Authors can and should take the time to
classify the content they produce, preferably at the time they produce
it, for ease of retrieval later on.
Although I have sympathies with this view, the evidence would suggest
that metadata-in-content strategies end up being more honored in the
breach than in the observance. As a social phenomenon - embedded
metadata as classically formulated - has been, and continues to be a
On the other hand, search engines like Google have shown what a powerful
source of metadata the link structure of the Web can be. As a social
phenomenon, Google (and of course The web of links on which it depends)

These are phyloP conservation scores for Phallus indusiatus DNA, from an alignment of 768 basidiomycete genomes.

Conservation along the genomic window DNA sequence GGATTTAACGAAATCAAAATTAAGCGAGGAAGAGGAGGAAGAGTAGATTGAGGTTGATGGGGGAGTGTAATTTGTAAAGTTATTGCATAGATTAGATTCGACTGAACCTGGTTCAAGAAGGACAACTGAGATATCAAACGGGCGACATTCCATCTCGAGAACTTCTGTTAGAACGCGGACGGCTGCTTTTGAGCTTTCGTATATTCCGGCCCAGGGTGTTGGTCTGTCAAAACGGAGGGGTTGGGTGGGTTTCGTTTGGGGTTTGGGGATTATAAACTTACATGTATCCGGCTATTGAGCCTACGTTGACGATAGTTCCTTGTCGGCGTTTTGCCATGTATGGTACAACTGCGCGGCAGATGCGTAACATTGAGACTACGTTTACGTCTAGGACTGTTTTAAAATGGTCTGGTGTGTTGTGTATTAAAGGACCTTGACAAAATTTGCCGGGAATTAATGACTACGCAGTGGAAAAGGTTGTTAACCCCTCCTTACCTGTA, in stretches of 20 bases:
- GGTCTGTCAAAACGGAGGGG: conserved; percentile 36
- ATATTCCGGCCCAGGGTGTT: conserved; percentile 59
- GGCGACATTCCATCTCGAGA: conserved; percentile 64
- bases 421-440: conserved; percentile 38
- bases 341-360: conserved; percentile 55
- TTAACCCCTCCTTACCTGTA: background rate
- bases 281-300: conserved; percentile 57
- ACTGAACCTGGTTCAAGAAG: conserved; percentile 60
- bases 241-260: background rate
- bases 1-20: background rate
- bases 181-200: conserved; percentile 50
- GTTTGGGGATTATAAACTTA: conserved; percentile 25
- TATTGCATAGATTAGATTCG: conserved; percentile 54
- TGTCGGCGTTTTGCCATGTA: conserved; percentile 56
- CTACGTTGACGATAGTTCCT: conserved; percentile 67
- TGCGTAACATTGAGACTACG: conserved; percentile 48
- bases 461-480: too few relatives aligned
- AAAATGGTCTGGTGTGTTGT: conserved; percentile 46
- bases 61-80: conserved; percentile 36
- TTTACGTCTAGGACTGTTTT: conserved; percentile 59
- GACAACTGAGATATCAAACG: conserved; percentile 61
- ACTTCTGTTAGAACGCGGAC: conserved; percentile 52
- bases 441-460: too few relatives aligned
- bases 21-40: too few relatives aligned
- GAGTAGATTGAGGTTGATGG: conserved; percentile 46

has been a runaway success.
Such non-classical approaches to classification metadata look set to
expand greatly over the next few years. Perhaps the biggest buzz at the
moment surrounds the possibility of using relationships between
like-minded bloggers as a sort of 'collective intelligence' to tune
search results based on results that their peers think are relevant.
One might ask - is this sort of thing really metadata? Some would say
'no'. I would say 'yes'. It is metadata all right, metadata of the most
potent kind, organically grown and self modifying based on how
information is actually used in the real world.
It is metadata, but it has not been filed where we expected to find it.
The irony of that, really appeals to me.